Add to this mix the state’s very weak presence in the countryside and you have a scenario that is ripe for some kind of rural insurgency.
Over the last 21 years, Paraguay has undergone a significant transition to a political democracy. The quality of this democracy is not very high, due, in large part, to the nation’s huge societal gaps. Yet it is by far the best political regime the country has had in all its long years of autocratic rule.
If the EPP were to blossom, it would set off a bad example for other popular sector groups. Some of them would be tempted to imitate this group. If they do, I fear the conservative backlash would be much inclined to subvert or bring down the institutional features of an electoral democracy that many Paraguayans have so painfully crafted over the last two decades.
The EPP’s main menace to democracy in Paraguay, therefore, is not direct, but indirect – one intimately tied to the violent and authoritarian backlash it would provoke among sectors of the nation’s conservative elite.
Aníbal Pérez-Liñán, Associate Professor, Political Science, University of Pittsburgh
1. My understanding is that the Paraguayan Congress modified the initial proposal introduced by President Lugo, and finally approved the “state of exception” on April 24. This decision suspended constitutional guarantees for 30 days in five departments (Concepción, Amambay, San Pedro, Presidente Hayes, and Alto Paraguay). This is a region in which local landowners raise cattle and Brazilian investors produce soybeans. The trigger for the decision was the killing of a policeman and three rural workers by the Paraguayan People’s Army (EPP) on April 20.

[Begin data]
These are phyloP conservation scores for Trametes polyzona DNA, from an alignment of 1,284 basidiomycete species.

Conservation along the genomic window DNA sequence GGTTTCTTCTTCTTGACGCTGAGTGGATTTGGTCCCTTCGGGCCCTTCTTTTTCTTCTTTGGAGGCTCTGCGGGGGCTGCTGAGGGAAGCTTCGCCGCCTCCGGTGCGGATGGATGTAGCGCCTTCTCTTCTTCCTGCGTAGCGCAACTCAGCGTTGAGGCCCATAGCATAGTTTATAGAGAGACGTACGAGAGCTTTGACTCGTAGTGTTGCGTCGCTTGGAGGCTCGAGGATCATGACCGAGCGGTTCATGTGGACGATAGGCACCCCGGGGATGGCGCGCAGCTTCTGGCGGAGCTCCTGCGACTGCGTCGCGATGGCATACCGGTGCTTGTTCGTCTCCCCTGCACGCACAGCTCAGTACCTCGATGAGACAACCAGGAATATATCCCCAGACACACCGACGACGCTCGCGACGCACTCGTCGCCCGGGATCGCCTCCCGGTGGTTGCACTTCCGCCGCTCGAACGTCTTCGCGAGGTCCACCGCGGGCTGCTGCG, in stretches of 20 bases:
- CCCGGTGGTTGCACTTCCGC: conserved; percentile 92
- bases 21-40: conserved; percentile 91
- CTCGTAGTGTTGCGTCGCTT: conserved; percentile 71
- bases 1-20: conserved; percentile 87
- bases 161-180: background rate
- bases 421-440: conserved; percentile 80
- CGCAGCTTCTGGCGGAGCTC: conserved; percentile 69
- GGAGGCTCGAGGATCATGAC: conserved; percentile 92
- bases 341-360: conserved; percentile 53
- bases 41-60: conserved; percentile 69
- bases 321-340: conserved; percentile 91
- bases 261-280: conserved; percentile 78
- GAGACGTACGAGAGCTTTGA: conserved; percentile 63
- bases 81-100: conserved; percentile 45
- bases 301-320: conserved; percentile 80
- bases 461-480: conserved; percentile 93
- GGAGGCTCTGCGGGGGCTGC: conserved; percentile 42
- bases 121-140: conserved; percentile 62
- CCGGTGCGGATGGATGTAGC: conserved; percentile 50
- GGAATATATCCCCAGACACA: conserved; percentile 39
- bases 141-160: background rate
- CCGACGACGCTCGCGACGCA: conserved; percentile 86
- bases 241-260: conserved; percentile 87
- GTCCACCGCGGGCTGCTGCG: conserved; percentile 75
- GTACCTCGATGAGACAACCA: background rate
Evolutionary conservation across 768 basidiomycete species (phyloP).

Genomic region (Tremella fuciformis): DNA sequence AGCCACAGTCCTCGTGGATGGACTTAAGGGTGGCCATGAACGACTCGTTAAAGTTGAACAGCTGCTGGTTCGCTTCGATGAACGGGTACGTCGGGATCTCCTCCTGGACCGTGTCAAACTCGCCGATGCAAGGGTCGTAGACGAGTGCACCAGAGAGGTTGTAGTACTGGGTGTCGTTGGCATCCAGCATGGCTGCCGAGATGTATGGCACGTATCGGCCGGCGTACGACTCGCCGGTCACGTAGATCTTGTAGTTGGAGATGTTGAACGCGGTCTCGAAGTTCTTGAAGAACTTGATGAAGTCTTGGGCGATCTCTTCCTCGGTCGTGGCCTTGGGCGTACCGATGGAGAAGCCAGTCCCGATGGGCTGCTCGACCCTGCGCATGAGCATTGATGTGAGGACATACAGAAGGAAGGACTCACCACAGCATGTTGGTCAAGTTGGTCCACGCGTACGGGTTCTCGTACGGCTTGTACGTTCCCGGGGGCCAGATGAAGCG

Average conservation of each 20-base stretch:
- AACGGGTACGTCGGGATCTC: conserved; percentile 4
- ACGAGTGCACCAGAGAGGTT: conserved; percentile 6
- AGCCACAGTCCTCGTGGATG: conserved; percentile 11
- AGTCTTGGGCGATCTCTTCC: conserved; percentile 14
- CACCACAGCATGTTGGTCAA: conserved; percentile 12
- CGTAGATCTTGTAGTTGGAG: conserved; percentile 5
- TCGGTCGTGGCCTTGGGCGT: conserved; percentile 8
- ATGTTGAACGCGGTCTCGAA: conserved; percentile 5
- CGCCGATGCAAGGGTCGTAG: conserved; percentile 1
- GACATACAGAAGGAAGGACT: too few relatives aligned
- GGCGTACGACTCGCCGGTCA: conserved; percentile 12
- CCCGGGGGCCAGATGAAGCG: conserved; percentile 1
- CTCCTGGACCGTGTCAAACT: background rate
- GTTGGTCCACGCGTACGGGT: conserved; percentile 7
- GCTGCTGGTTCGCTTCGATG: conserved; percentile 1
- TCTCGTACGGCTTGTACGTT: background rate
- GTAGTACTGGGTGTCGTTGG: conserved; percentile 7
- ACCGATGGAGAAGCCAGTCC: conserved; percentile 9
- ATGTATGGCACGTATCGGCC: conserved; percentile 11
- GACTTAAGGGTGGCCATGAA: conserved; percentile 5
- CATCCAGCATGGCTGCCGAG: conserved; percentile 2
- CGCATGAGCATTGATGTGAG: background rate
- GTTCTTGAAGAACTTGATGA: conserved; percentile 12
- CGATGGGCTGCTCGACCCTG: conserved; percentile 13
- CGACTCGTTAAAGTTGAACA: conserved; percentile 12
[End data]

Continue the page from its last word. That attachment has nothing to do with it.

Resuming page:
2. For all we know, the Paraguayan People’s Army is not a serious threat to the country, but it poses a danger for landowners in that region, who are exposed to kidnappings, and it creates a political issue for President Lugo, who is accused by the right of being too lenient with the leftist guerrillas. I think that there is also some fear among local landowners and among some politicians in Asunción that the EPP could become a small version of the Colombian FARC, an endemic armed group well established in rural areas and financed through ransom and drug trafficking. (In fact, there have been rumors that the members of the EPP were trained by FARC, but I do not think that there is enough evidence of that.)
Human rights workers have denounced the measure as dangerous, and some politicians have claimed that it is unnecessary. They argue that the president can mobilize the military to fight internal threats based on the Domestic Security Law, without suspending constitutional guarantees in part of the territory. The Paraguayan constitution establishes in its article 288 that Congress or the President can declare the state of exception (but if the president does so, Congress can reject the measure within 48 hours) for a maximum of sixty days. Any extension to the 60-day period should be approved by an absolute majority of the Lower House and the Senate.
My sense is that this is a catch for the Lugo administration: if the police and the army fail to dismantle the EPP, the opposition will claim that the government is weak and ineffective. If the police and the army commit abuses in the repression of the EPP, the opposition will denounce the government for human rights violations.